Monday, December 07, 2015

LMS Residential Latin Course: booking now open

High Mass in St David's, Pantasaph, during the Latin Course last Summer. Fr Hunwicke was
celebrant, left, and Fr Bailey subdeacon, on the right.
The Summer Latin Course organised by the Latin Mass Society with Fr John Hunwicke and Fr Richard Bailey is now taking booking for 2016.

The dates are 25 to 30 JULY 2016. It takes place in Pantasaph and Holywell, near Flint in North Wales, and shares daily Mass with the St Catherine's Trust Summer School, so there is Sung and usually High Mass in the Extraordinary Form every day.

The Course is an intensive 5-day course, Monday to Saturday, using the LMS coursebook, Simplicissimus.

Priests, deacons, seminarians, and those about to become seminarians (and other students) can do the course for half price. The full price is more or less the cost price; clergy discount represents a hefty subsidy by the Latin Mass Society.

£304 full price with LMS Members' discount
£170 for clergy, seminarians, and students.
It can be even cheaper if you find your own accomodation.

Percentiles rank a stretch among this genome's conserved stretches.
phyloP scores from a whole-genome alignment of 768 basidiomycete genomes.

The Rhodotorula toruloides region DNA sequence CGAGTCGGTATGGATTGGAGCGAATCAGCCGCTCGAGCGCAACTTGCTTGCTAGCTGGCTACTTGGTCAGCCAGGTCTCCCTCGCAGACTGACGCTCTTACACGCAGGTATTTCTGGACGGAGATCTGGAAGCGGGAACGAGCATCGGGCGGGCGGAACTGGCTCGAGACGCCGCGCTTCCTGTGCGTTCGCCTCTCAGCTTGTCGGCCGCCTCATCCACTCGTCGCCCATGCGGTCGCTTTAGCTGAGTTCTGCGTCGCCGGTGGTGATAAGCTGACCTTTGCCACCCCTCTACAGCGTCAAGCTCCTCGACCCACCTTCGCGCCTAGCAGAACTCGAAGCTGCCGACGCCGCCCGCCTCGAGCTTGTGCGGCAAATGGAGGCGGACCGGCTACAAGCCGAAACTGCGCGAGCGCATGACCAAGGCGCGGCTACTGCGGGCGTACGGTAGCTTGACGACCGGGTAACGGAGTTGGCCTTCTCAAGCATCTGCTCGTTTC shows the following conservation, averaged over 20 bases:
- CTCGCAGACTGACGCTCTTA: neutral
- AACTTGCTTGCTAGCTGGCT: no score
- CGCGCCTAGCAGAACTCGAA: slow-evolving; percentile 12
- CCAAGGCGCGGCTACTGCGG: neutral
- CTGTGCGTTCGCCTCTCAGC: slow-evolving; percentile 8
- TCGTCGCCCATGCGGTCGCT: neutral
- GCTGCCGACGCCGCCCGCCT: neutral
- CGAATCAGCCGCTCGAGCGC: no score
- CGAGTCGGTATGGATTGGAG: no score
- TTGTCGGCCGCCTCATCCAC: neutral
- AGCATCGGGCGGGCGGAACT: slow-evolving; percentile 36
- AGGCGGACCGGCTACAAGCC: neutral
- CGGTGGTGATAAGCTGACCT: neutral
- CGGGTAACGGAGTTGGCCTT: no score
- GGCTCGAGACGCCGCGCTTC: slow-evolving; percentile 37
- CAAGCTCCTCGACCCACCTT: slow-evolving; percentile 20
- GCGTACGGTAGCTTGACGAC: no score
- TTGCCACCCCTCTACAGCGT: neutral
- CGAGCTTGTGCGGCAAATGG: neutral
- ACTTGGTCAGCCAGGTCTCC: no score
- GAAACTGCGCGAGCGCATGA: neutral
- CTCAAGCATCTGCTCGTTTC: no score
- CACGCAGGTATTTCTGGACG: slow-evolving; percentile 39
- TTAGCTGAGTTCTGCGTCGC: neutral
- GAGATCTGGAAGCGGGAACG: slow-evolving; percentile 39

We fun this course at these rock-bottom prices because we beleive that knowledge of Latin by the clergy, of which most seminarians have been cheated for so many years, is essential for the liturgical restoration for which we are working. As Pope St John Paul II declared, with a quotation from Cicero:

'It is not so much a matter of distinction to know Latin as it is disgraceful not to know it.’ But we exhort all you who are here present and the colleagues who help you, to continue the noble work and elevate the condition of Latin which is also – even though within narrower limits than was once the case – a sort of link among people of different speech.

For more on the magisterium on the subject of learning Latin, see the FIUV Position Paper on Latin in Seminaries. There is also a Position Paper on Latin as a Liturgical Language.

Details and online booking for the course here.

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  1. This sounds brilliant! It it mainly intended for clergy, or do you get a good turnout from lay people as well?

  2. Usually more laity than clergy in fact. Even though it avoids the weekends, it is difficult for clergy to take the time off.